Mt. McKinley in Alaska, originally known as Denali, "the Great One." .... "Lead me to the rock that is higher than I; for you are my refuge..." (Ps. 61:2-3)

       "Who do you say that I am?" Jesus asked.  Simon Peter answered, "You are the Messiah, the Son of the living God."  And Jesus answered, "Blessed are you, Simon son of Jonah! ... You are Peter (petros), and on this rock (petra) I will build my church..."  Jesus then began to speak of the rough road ahead. And Peter took him aside and rebuked him... "Get behind me, Satan!" Jesus replied. "You are a stumbling block..."
                                                (Matthew 16:13-23)

May these words of this Peter be like a rock,
not a stumbling block!

Amble and Ramble

            A number a years ago I began leaving the pulpit during some of my sermons, delivering them without any notes whatsoever. In the beginning these were mostly character portrayals, with me pretending I was someone from the Bible. At the time, a church member jokingly called this my "amble and ramble" style, and the title stuck. In recent years I have done more and more "amble and ramble" sermons, often not as dramas. In this style, the message is composed solely in my head, and often undergoes a great deal of change in the actual presentation.

            How does this differ from an outline approach which also does not move with a manuscript? Well, I must confess, I am not an "outline" sort of thinker. Perhaps I should be, but that style never stuck with me. For me, a sermon is a journey, like life itself. I don't operate on a daily basis with an introduction, thee points, and a conclusion. My life is a bit messier. I end up ambling and rambling a lot.*

            In fact, that's also reflected in my prayer life, which seems best when I am in a "Tevye" mode. Do you recall this main character from the musical, "Fiddler on the Roof?" In it, as Tevye walks through his day work, tending his farm and delivering his pushcart of milk, he speaks with his God. He ambles and rambles with God, and this conversation provides the narration for the musical. My own prayer life is like that. When I sit and contemplate, I too easily am distracted or fall asleep. Something about the walking, the ambling aids my spirit. When I forget that this "wandering" actually benefits my spiritual "wondering," I get lost in the wilderness. Does that make sense?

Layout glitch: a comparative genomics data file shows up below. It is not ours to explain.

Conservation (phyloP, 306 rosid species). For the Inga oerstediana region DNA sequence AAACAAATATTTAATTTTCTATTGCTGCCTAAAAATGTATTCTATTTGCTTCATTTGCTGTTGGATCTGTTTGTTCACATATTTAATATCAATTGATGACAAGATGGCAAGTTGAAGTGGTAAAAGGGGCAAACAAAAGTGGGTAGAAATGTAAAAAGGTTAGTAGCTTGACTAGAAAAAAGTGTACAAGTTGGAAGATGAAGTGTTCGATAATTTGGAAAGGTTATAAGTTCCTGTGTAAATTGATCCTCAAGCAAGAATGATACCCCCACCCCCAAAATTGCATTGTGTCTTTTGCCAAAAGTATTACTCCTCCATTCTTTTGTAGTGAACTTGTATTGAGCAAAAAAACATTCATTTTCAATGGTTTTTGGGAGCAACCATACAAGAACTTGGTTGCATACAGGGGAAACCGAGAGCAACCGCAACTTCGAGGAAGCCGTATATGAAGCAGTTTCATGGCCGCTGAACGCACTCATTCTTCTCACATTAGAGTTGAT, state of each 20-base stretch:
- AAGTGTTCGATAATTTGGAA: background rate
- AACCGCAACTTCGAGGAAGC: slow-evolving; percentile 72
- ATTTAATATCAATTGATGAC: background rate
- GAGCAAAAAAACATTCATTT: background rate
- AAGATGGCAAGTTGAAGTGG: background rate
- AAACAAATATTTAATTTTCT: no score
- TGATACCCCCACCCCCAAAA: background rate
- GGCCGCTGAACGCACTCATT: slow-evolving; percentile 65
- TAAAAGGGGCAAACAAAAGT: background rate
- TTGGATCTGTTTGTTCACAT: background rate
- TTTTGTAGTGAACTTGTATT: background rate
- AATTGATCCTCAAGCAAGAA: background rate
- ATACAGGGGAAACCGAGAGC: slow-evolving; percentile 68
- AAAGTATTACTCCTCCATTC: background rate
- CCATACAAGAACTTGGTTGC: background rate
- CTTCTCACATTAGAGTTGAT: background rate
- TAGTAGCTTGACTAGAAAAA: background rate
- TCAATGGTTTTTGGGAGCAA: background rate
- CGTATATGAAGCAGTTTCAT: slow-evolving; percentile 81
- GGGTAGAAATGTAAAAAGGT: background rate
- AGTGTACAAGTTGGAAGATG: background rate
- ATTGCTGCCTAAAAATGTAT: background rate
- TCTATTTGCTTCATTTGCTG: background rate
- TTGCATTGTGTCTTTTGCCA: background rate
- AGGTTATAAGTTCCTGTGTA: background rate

It seems natural for my prayer style to influence how I preach, even more so after my visit with our sister church in the Dominican Republic. There, Pastor Miguel delivers a message nearly every night of the week, for worship is integral to their daily (yes, every evening!) life. Obviously, this daytime school teacher/builder/gardener (i.e. bi-vocational) does not have the time to write out a manuscript. His example is influencing my own walk back home. It is becoming harder to write out my sermons, and much easier to "amble and ramble," which is telling me something.

            Therefore, if you do not find my sermon written out, it is either because I did not write it out to start with, or have not transcribed it - something I have done on occasion.  I'd like to think that this proves you can teach an old dog new tricks or, better put, that God can still do some new things with middle-aged nuts like me.

Along the Way,       
Pete Haynes

*for an alternate view, I must include the view of another member of my congregation, who writes, "I want you to know that "Amble & Ramble" does not describe your delivery of a sermon without a "manuscript."  I think most reading the phrase "A & R" would wonder if you just go from one thing to another with not much organization or thought.  That is not what you do . . . you do a wonderful job of delivering the message from your head."   :)


 

2005 Peter L. Haynes
(you are welcome to borrow and, where / as appropriate, note the source - myself or those from whom I have knowingly borrowed.)

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